The danger in fielding at "boot-hill" encouraged Keith Brown, the former Middlesex batsmen, to ask the club for danger money. At the time John Emburey and Tufnell were the county's likeliest match-winners and the club, quite rightly, coughed up.

Few bowlers have extracted more spin from a pitch than Muralitharan but the deviation he generates can create problems for him. Balls that pitch in line with the stumps tend to slip down the leg side, which means that he has to aim to pitch the ball some distance outside the line of off stump to hit the wicket.

This leaves him open to being swept because a batsman should not be given out lbw if he is playing a shot and the ball hits him on the leg outside the line of off stump, the area where a pad normally ends up when playing the stroke. The doosra suddenly meant that Muralitharan could bowl a ball that pitched in line with the stumps and went on to hit them. The creation made batsmen question the wisdom of playing the stroke, but only briefly.

And that is the principal reason spinners hate the shot; because it can be played, relatively safely, to a good length ball that is about to spin in to or away from you. When played successfully the bowler is forced to vary his length and pace rather than just plug away waiting for a mistake. Not all sweeps are intended to go for four. Batsmen often play it to get off strike, another factor that forces the bowler to change his plan.

A problem for batsmen is the way in which the umpires interpret the game's laws. In England, and other parts of the world, umpires are reluctant to raise their fingers when the shot is played. They are deterred by the fact that the batsman has taken a big stride down the pitch and most of his pad is often outside the line of off stump.

In Asia, a region where umpires have sympathy for spinners, the officials are not as inhibited. Here, as Alastair Cook found in England's final warm-up before the Test, they do not like the shot. Unfortunately for England, Aleem Dar and Asad Rauf, two Pakistan-born umpires, are officiating in the Test.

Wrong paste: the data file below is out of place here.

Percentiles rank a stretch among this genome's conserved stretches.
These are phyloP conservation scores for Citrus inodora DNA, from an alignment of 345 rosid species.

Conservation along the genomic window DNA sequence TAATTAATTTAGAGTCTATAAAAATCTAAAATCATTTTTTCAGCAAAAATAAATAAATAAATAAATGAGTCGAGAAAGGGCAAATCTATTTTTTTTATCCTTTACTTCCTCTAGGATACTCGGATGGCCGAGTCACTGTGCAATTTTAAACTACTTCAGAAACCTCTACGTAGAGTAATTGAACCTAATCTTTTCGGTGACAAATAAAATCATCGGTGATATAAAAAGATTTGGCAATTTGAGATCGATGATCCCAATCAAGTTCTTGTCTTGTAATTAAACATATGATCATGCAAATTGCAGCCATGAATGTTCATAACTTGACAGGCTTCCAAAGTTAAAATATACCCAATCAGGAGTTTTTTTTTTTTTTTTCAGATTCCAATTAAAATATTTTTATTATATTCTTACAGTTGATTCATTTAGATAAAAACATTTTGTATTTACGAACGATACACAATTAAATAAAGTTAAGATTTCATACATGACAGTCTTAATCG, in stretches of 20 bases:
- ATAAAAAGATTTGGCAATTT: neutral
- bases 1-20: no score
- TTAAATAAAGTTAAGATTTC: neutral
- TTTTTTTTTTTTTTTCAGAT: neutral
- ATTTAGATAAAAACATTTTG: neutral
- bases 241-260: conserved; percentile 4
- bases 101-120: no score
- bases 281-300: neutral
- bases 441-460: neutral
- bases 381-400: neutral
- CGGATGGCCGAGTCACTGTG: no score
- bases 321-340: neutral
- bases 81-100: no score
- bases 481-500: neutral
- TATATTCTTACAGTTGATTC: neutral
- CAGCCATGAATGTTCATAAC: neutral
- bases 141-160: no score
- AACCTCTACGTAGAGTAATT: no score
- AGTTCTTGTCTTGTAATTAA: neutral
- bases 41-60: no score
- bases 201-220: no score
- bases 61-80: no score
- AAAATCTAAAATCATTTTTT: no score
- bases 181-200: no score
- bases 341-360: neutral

Alan Knott, the former England and Kent wicketkeeper, had three different conventional sweeps; the slog sweep over mid-wicket, the defensive sweep when he was not looking for runs, and one that he just nudged away for a single. Graham Gooch swept his way to a brilliant match-winning, one-day hundred for England in a World Cup semi-final against India in 1987 after practising the shot for hours on a rough outfield for the previous three days. And in 2000-01, following weeks of dedicated preparation on pitches that had been deliberately scuffed up, the shot allowed Matthew Hayden to score 549 runs for Australia in a three-Test series against the same opposition.

Spinners are not too keen on the reverse sweep either because setting a field for it leaves them a fielder short, but we will save that for another day. In Test cricket, unless you are Kevin Pietersen, it is a shot that should be kept in the locker.

Voices
The Sumatran tiger, endemic to the Indonesian island of Sumatra, is an endangered species
voicesJonathon Porritt: The wild tiger population is thought to have dropped by 97 per cent since 1900
Arts and Entertainment
Beast would strip to his underpants and take to the stage with a slogan scrawled on his bare chest whilst fans shouted “you fat bastard” at him
musicIndie music promoter was was a feature at Carter gigs
News
news
Arts and Entertainment
Story line: Susanoo slays the Yamata no Orochi serpent in the Japanese version of a myth dating back 40,000 years
arts + entsApplying the theory of evolution to the world's many mythologies
PROMOTED VIDEO
Have you tried new the Independent Digital Edition apps?
News
Performers dressed as Tunnocks chocolate teacakes, a renowned Scottish confectionary, perform during the opening ceremony of the 2014 Commonwealth Games at Celtic Park in Glasgow on July 23, 2014.
news
Life and Style
Popular plonk: Lambrusco is selling strong
Food + drinkNaff Seventies corner-shop staple is this year's Aperol Spritz